Irritable bowel syndrome – a microbial perspective



    Irritable bowel syndrome is a commonly occurring symptom complex of unknown cause. The condition is characterised by gastrointestinal problems, but is often accompanied by functional disorders in several organ systems. Disruption of the intestinal flora may be a causal factor, and this possibility should be further researched, not least as a basis for treatment.

    Illustration © Superpop
    Illustration © Superpop

    Irritable bowel syndrome is the most common functional gastrointestinal disorder and occurs in approximately 10 % of the population (1). The condition is characterised by pain, flatulence and disturbances in bowel movements. It was first described in a scientific journal in 1818 (2). The diagnosis is based on a combination of exclusion and inclusion criteria: organic diseases must be ruled out through adequate investigation (3), and internationally accepted symptom criteria have been drawn up which must be fulfilled in order to make the diagnosis (Box 1) (4).

    BOX 1

    Diagnosis of irritable bowel syndrome according to the Rome III criteria (4). The patient must have suffered from recurrent abdominal pain or discomfort for more than six months. In addition the symptoms must have been present for at least three days per month for three months. At the same time at least two of the following factors must be present:

    Symptoms improve with defaecation

    Onset of symptoms associated with a change in frequency of stool

    Onset of symptoms associated with a change in consistency of stool

    The cause of irritable bowel syndrome is unknown, but since the condition was discussed in the Journal of the Norwegian Medical Association in 2002 (5), there has been a significant development in how its pathophysiology is viewed (6). In this article we will point to possible microbial mechanisms behind the symptoms.

    A strategic position

    A strategic position

    The pathophysiology of irritable bowel syndrome is obviously complex, but there has long been a suspicion that abberations in one or more of the control systems of the gastrointestinal tract are involved in the development of symptoms. One of the most widespread explanations is a disruption to the interaction between the brain and the intestine (7).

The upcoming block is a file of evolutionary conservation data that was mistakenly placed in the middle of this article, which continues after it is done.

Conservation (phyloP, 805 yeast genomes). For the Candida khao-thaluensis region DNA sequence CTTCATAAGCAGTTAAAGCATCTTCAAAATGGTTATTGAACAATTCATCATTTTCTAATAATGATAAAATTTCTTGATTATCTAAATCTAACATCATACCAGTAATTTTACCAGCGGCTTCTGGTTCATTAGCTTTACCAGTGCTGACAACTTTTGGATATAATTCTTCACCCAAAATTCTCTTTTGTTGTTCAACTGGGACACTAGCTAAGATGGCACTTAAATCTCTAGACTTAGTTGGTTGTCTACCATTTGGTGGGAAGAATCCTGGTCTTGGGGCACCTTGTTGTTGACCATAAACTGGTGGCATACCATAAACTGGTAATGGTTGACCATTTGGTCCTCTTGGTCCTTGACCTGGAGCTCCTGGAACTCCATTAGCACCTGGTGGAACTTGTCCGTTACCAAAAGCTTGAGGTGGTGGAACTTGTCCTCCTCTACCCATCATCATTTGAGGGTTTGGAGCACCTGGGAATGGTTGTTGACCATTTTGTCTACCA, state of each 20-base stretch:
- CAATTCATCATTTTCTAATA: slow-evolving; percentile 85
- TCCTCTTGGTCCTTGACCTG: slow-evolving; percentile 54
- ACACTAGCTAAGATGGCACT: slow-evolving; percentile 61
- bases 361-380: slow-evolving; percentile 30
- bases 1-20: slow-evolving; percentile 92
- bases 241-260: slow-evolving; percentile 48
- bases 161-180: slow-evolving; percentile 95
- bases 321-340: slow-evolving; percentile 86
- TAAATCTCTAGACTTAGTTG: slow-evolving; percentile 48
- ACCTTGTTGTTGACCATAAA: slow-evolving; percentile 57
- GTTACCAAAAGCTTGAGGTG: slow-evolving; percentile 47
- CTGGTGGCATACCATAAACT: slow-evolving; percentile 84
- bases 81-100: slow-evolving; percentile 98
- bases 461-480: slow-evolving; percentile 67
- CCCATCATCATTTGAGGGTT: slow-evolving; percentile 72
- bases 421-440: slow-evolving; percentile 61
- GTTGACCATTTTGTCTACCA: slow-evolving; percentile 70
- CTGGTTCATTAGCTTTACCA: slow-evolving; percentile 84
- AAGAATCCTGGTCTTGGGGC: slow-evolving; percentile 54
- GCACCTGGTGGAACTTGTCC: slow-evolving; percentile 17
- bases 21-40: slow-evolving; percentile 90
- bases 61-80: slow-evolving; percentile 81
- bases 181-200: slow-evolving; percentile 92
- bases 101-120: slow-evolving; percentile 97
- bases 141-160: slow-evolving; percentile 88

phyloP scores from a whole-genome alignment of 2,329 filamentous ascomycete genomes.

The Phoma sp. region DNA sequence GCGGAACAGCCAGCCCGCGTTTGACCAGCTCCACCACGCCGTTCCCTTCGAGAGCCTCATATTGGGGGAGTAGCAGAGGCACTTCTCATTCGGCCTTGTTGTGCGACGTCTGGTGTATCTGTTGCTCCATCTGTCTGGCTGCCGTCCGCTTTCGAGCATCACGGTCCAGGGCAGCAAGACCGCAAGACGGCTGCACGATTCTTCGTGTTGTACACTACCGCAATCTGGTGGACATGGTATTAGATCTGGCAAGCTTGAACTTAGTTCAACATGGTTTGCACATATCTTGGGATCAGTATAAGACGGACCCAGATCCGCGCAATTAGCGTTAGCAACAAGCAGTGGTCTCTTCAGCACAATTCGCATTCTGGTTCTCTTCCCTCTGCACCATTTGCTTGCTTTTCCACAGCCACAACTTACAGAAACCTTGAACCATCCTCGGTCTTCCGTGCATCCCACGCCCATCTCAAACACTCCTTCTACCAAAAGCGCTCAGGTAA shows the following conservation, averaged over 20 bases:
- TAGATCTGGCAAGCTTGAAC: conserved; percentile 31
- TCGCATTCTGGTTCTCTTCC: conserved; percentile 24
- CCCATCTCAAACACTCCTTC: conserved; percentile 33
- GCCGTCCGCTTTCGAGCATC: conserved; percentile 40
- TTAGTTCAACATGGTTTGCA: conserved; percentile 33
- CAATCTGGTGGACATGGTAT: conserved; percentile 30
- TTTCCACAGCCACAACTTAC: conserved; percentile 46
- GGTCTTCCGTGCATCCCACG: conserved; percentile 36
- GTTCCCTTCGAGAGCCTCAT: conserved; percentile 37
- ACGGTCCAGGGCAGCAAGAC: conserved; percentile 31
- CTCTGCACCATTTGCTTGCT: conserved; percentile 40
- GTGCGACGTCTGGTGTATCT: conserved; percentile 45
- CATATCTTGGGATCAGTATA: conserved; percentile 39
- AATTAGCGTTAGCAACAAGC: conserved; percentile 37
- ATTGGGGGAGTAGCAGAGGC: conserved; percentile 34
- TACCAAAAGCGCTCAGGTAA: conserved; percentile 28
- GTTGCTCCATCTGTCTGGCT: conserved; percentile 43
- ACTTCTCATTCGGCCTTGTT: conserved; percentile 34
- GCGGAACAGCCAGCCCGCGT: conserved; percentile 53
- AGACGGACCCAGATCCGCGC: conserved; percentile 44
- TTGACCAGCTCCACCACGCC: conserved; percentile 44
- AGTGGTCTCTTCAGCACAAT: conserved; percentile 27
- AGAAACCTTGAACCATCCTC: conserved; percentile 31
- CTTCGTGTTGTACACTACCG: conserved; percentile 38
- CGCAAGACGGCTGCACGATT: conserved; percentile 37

Already in the 1800s the American military doctor William Beaumont (1785 – 1853) described how mood affected the digestion of the Canadian fur-trapper Alexis St. Martin (1794 – 1880), who had developed a gastrocutaneous fistula following a gunshot wound to his stomach (8).

    Modern stress research has since discovered a number of signal pathways from the central nervous system to the gastrointestinal tract, both neural (the autonomic nervous system) and humoral (the hypothalamic-pituitary-adrenal axis). There is little doubt that activity in this brain-gut axis affects the behaviour of the intestine. The gastrointestinal tract is, however, largely autonomous thanks to extensive indigenous control systems: the enteric nervous system, the enteroendocrine system and the intestinal immune system. These components interact with one another and transmit information to the brain as nerve impulses, hormones and cytokines. Signals from the intestine thereby affect the brain’s function, perhaps especially the activity of the limbic system (9), but we currently know little about the consequences of this.

    The intestinal flora is in close contact with the control systems of the gastric wall, and this position enables a microbial effect on the host, including the central nervous system (10). From such a perspective, disruptions to the intestinal flora can be thought to explain a number of symptoms, both intestinal and extraintestinal. But do we have evidence to support the claim that microbial mechanisms are involved in the pathophysiology of irritable bowel syndrome?

    In the following we will seek to elucidate this question by highlighting two crucial clinical points: that the symptoms can occur after infections of the gastrointestinal tract and that they are often exacerbated by the intake of certain foods.

    Post-infectious problems

    Post-infectious problems

    The recognition that irritable bowel syndrome may occur following infections is relatively new, although the phenomenon was described as far back as the 1950s (11). Long-term gastrointestinal problems may develop after viral, bacterial and parasitic forms of gastroenteritis (12). This so-called post-infectious subgroup of irritable bowel syndrome constitutes an estimated 10 % of the total number of cases (13). From a research point of view this is an attractive entity for study because the infection may be regarded as a kind of intervention in a natural experiment.